The Run, etc.), William Henry Lee IV, former senator from Georgia, has graduated to the pre"/>
 

CAPITAL CRIMES

Stuart Woods, Author
Stuart Woods, Author . Putnam $25.95 (304p) ISBN 978-0-399-15090-6
Compact Disc - 6 pages - 978-1-59086-738-9
Analog Audio Cassette - 978-1-59086-736-5
Compact Disc - 978-1-59086-739-6
Mass Market Paperbound - 368 pages
Paperback - 978-0-451-99259-8
Prebound-Sewn - 978-1-4176-9878-3
Peanut Press/Palm Reader - 978-0-7865-5665-6
Open Ebook - 978-0-7865-5664-9
Hardcover - 376 pages - 978-1-58724-561-9
Paperback - 978-0-451-99191-1
Pre-Recorded Audio Player - 978-1-4418-3283-2
MP3 CD - 978-1-59335-238-7
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In this humdrum political thriller, the latest in the Will Lee series (The Run, etc.), William Henry Lee IV, former senator from Georgia, has graduated to the presidency of the United States. He's living comfortably in the White House with his wife, Katharine Rule Lee, director of the CIA, when a series of murders threatens the nation's political equanimity. Ex-CIA man Ted Fay has begun a lone wolf vendetta against selected right-wing big shots. Ted opens the hostilities by sniping hypocritical Republican Sen. Frederick Wallace of South Carolina, a known bigot who spends his free time committing adultery in a remote mountain cabin with his lover of 20 years, African-American Elizabeth Johnson. President Lee turns to longtime Deputy Director Robert Kinney of the FBI to investigate the murder. When Kinney is asked who shot the senator, his answer gives some measure of Wallace's popularity: "We've narrowed the list of people with a motive to about ten thousand." Assassin Ted has a Web site with a rogue's gallery of politicians, judges, media personalities and others whose policies he deems objectionable. As he ingeniously does away with each in turn, a large X is placed over the corresponding picture. Because Will and Kathy are staunch Democrats and Ted is such a partisan killer, the reader knows that neither is in any danger; this defuses suspense other than that generated by a standard cat-and-mouse hunt. And as Ted is the most interesting character in the book, one begins to secretly root for him and his mission, thus confusing the issue even further. This is not Woods's best, but he's such a pro even a lackluster outing still delivers a mildly diverting read. Agents, Morton Janklow and Anne Sibbald.(Oct.)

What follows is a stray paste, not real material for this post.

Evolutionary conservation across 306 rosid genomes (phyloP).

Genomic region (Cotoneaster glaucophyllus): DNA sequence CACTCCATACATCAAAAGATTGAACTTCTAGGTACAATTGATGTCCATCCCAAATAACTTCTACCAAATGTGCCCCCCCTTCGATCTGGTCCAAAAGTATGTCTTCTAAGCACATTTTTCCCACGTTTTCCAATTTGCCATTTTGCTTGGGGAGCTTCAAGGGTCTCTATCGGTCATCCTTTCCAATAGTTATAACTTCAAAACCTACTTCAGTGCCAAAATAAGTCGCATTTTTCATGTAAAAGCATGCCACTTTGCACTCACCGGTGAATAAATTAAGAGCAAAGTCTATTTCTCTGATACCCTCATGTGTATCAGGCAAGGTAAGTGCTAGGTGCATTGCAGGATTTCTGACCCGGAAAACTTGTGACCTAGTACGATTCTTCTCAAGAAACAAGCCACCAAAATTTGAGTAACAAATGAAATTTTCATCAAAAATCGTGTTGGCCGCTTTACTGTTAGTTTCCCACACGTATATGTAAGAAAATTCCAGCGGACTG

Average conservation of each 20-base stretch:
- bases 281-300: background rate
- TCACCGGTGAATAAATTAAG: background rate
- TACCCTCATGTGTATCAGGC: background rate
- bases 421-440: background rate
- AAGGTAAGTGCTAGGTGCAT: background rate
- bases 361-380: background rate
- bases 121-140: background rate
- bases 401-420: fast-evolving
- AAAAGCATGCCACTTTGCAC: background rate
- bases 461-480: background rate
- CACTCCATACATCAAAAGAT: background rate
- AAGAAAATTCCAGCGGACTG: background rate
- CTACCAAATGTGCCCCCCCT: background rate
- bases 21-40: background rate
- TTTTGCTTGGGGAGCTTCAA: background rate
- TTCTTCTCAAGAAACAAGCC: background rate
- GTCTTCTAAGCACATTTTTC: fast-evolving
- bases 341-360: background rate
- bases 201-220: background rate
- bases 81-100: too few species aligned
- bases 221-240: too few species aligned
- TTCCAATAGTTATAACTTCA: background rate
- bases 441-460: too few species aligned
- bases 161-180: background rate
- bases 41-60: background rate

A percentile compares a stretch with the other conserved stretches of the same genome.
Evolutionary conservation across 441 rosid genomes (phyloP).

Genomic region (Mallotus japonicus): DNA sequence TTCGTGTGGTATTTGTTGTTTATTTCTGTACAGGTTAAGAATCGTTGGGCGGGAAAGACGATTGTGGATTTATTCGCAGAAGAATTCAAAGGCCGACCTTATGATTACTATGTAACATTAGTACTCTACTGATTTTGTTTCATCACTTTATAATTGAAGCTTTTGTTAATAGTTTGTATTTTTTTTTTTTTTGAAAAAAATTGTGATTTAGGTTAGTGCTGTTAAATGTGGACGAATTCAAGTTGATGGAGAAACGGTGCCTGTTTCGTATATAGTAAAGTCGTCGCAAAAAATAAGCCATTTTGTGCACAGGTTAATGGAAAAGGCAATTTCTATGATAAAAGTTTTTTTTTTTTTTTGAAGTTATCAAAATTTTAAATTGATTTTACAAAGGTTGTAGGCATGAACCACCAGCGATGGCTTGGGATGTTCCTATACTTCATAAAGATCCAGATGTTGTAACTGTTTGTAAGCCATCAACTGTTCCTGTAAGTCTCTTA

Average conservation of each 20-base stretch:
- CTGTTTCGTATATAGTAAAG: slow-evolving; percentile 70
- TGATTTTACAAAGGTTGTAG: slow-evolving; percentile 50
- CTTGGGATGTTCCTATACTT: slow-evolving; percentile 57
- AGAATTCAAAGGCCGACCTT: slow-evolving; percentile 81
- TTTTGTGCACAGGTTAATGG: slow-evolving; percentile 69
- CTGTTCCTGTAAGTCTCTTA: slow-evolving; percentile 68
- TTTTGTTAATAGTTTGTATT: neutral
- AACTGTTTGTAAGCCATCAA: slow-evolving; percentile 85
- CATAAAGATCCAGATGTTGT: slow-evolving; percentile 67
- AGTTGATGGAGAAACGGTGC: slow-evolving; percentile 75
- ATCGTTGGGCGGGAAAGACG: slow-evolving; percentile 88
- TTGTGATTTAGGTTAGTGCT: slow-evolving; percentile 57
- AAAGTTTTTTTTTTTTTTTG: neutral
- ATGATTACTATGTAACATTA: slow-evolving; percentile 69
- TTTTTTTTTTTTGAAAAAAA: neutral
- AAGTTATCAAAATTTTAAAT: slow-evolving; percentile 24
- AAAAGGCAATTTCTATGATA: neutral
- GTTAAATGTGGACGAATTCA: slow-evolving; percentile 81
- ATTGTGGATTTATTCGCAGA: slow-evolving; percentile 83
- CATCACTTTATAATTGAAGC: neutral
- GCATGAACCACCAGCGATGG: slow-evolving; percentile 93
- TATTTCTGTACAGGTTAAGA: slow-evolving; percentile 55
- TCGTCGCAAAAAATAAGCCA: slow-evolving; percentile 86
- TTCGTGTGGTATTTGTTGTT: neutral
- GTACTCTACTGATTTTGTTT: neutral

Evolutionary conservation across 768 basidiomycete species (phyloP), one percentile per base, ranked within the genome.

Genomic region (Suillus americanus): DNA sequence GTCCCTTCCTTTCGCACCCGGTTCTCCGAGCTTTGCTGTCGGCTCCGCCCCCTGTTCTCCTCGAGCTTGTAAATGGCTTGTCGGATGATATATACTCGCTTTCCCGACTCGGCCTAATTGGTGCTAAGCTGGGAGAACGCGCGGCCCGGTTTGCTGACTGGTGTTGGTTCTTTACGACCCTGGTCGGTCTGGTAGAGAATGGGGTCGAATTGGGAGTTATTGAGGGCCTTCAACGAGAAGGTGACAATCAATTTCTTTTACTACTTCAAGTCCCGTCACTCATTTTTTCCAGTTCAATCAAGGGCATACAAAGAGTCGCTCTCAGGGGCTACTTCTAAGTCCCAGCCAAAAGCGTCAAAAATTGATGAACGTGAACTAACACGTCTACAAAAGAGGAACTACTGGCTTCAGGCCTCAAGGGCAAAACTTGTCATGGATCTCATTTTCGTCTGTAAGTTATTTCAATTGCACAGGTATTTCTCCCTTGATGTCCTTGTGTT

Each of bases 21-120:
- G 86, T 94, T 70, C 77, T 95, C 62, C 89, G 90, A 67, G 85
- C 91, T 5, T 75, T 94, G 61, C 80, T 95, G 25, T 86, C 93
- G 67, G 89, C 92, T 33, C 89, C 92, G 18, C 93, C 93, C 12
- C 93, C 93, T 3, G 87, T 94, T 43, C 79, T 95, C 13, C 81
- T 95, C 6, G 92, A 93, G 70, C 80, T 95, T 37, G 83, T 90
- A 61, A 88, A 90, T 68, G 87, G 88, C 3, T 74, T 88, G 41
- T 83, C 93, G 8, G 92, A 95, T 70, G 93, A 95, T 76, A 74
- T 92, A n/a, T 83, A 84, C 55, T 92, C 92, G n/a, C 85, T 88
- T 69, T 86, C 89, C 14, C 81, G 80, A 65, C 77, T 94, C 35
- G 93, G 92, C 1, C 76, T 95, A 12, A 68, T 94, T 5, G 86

Forecast:Woods's core readership and fans of the series will assure large numbers, even though he's sleepwriting on this one.

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